Law School Case Brief
Fiandaca v. Cunningham - 827 F.2d 825 (1st Cir. 1987)
A lawyer shall not represent a client if the representation of that client may be materially limited by the lawyer's responsibilities to another client unless:(1) the lawyer reasonably believes the representation will not be adversely affected; and (2) the client consents after consultation and with knowledge of the consequences. N.H. Rules of Professional Conduct, Rule 1.7(b).
Two consolidated appeals related to a class action were brought by 23 female prison inmates sentenced to the custody of the warden of the New Hampshire State Prison. The suit challenged the state of New Hampshire's failure to establish a facility for the incarceration of female inmates with programs and services equivalent to those provided to male inmates at the state prison. After a bench trial on the merits, the district court held that the state had violated the inmates’ right to equal protection of the laws and ordered the construction of a permanent in-state facility for the inmates no later than July 1, 1989. It also required the state to provide a temporary facility for inmates on or before November 1, 1987, but prohibited the state from establishing this facility on the grounds of the Laconia State School and Training Center (Laconia or LSS), New Hampshire's lone institution for the care and treatment of mentally retarded citizens.
One set of appellants consists of Michael Cunningham, warden of the New Hampshire State Prison, and various executive branch officials responsible for the operation of the New Hampshire Department of Corrections (State). They challenged the district court's refusal to disqualify inmates’ class counsel, New Hampshire Legal Assistance (NHLA), due to an unresolvable conflict of interest. They also seek to overturn that portion of the district court's decision barring the establishment of an interim facility for female inmates at LSS, arguing that this prohibition is unsupported either by relevant factual findings, or by evidence contained in the record.
The other group of appellants is comprised of the plaintiffs in a separate class action challenging the conditions and practices at the LSS, including the New Hampshire Association for Retarded Citizens (NHARC) and the mentally retarded citizens who currently reside at LSS (Garrity class). This group sought unsuccessfully to intervene in the relief phase of the instant litigation after the conclusion of the trial, but prior to the issuance of the court's final memorandum order. On appeal, these prospective intervenors argue that the district court abused its discretion in denying their motion.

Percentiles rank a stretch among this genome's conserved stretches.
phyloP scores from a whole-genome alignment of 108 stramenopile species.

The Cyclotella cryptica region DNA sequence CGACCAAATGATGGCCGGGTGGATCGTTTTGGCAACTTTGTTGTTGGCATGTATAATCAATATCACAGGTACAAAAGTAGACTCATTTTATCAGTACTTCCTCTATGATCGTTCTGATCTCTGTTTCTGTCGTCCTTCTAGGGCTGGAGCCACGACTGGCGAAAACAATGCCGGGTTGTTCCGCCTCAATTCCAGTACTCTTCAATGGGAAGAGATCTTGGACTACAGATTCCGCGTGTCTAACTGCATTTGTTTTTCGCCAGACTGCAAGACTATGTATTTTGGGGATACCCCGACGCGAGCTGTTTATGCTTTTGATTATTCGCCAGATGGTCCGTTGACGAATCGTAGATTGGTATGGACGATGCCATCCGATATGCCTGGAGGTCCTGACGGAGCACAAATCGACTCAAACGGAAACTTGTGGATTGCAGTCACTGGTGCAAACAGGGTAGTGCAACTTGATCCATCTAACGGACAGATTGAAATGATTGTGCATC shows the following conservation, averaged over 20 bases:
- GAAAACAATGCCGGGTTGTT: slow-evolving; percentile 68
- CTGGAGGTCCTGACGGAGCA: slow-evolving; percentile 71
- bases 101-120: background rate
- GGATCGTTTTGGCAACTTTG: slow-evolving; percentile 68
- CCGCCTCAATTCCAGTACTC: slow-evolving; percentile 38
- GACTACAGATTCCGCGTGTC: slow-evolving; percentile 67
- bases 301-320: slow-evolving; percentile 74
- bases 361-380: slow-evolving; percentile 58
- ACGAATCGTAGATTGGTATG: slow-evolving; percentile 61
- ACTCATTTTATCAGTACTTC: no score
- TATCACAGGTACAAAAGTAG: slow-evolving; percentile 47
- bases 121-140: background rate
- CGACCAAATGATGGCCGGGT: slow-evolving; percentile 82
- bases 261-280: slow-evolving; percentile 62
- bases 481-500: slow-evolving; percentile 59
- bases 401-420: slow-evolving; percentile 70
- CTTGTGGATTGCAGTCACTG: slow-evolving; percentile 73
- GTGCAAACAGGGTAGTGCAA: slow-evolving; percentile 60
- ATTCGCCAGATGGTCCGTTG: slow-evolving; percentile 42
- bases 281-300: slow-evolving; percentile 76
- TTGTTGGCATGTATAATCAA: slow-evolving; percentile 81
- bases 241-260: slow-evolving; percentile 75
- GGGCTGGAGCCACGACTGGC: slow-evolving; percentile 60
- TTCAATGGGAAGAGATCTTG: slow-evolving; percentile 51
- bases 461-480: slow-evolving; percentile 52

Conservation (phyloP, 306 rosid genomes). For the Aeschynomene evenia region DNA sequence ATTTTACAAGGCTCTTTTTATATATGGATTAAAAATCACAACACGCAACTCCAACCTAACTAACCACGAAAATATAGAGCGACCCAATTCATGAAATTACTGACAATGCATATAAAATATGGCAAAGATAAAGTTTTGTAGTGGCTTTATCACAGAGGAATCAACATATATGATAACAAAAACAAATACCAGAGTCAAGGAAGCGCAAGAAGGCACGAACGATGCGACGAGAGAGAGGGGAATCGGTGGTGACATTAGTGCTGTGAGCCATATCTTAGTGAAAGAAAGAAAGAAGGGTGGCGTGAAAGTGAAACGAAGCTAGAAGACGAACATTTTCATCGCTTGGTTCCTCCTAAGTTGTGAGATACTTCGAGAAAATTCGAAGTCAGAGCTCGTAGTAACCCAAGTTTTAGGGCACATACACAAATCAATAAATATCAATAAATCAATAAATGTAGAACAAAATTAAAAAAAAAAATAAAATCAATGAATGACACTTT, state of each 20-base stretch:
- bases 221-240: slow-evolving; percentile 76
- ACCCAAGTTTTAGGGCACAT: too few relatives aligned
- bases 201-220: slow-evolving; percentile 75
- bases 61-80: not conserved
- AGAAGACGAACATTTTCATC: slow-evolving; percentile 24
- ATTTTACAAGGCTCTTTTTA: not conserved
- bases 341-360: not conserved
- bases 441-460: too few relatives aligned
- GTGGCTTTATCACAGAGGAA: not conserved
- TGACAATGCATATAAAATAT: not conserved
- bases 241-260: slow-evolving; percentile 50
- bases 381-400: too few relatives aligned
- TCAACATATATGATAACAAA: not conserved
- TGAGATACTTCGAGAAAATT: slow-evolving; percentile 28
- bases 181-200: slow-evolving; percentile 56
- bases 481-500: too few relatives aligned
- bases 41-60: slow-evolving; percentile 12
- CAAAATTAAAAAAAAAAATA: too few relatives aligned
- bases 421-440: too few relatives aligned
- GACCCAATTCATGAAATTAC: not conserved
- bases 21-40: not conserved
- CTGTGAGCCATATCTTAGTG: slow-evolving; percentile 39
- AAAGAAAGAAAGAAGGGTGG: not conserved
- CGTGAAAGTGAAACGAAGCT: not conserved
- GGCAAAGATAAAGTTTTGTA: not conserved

Did the district court err in refusing to disqualify inmates’ class counsel?
The court reversed the denial of defendants' motion to disqualify inmates' counsel as they also represented interests of plaintiff class in an ongoing litigation. The court found the district court abused its discretion, as there was an unresolvable conflict between the interests of two clients, which were directly adverse. The court found there was no true necessity to allow counsel to remain and it was contrary to Code of Professional Responsibility. The court reversed the denial of plaintiff class's motion to intervene under Fed. R. Civ. P. 24 as a right upon timely application as they had an interest related to the subject of proceedings, and the disposition of that action could have impaired or impeded their ability to protect interest.
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